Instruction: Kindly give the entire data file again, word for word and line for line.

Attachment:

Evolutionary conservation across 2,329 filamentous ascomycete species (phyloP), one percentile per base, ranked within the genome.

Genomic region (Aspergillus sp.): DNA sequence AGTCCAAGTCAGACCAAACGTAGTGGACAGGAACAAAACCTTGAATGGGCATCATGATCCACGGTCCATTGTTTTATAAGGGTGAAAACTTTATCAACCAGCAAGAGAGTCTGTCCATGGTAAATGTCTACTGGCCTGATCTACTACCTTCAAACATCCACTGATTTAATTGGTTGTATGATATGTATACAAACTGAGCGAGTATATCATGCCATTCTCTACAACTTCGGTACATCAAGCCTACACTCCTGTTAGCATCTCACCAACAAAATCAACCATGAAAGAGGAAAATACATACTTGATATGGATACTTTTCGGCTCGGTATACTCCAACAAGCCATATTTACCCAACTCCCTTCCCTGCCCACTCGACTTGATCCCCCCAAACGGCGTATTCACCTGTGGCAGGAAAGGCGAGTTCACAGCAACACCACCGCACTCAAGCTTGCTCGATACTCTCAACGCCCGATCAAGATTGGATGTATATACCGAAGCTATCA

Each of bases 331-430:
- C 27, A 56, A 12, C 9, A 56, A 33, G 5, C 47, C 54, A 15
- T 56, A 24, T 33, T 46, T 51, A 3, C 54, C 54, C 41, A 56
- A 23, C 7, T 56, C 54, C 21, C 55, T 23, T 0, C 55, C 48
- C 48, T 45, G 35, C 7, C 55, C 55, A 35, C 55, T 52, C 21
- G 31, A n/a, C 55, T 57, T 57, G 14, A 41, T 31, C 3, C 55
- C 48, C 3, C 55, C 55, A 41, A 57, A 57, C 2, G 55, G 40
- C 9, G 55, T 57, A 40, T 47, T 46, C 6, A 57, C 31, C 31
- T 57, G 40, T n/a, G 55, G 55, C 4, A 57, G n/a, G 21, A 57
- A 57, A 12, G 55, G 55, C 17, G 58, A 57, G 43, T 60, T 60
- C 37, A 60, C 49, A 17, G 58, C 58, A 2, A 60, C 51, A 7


Evolutionary conservation across 2,329 filamentous ascomycete species (phyloP), one percentile per base, ranked within the genome.

Genomic region (Aspergillus sp.): DNA sequence AGTCCAAGTCAGACCAAACGTAGTGGACAGGAACAAAACCTTGAATGGGCATCATGATCCACGGTCCATTGTTTTATAAGGGTGAAAACTTTATCAACCAGCAAGAGAGTCTGTCCATGGTAAATGTCTACTGGCCTGATCTACTACCTTCAAACATCCACTGATTTAATTGGTTGTATGATATGTATACAAACTGAGCGAGTATATCATGCCATTCTCTACAACTTCGGTACATCAAGCCTACACTCCTGTTAGCATCTCACCAACAAAATCAACCATGAAAGAGGAAAATACATACTTGATATGGATACTTTTCGGCTCGGTATACTCCAACAAGCCATATTTACCCAACTCCCTTCCCTGCCCACTCGACTTGATCCCCCCAAACGGCGTATTCACCTGTGGCAGGAAAGGCGAGTTCACAGCAACACCACCGCACTCAAGCTTGCTCGATACTCTCAACGCCCGATCAAGATTGGATGTATATACCGAAGCTATCA

Each of bases 331-430:
- C 27, A 56, A 12, C 9, A 56, A 33, G 5, C 47, C 54, A 15
- T 56, A 24, T 33, T 46, T 51, A 3, C 54, C 54, C 41, A 56
- A 23, C 7, T 56, C 54, C 21, C 55, T 23, T 0, C 55, C 48
- C 48, T 45, G 35, C 7, C 55, C 55, A 35, C 55, T 52, C 21
- G 31, A n/a, C 55, T 57, T 57, G 14, A 41, T 31, C 3, C 55
- C 48, C 3, C 55, C 55, A 41, A 57, A 57, C 2, G 55, G 40
- C 9, G 55, T 57, A 40, T 47, T 46, C 6, A 57, C 31, C 31
- T 57, G 40, T n/a, G 55, G 55, C 4, A 57, G n/a, G 21, A 57
- A 57, A 12, G 55, G 55, C 17, G 58, A 57, G 43, T 60, T 60
- C 37, A 60, C 49, A 17, G 58, C 58, A 2, A 60, C 51, A 7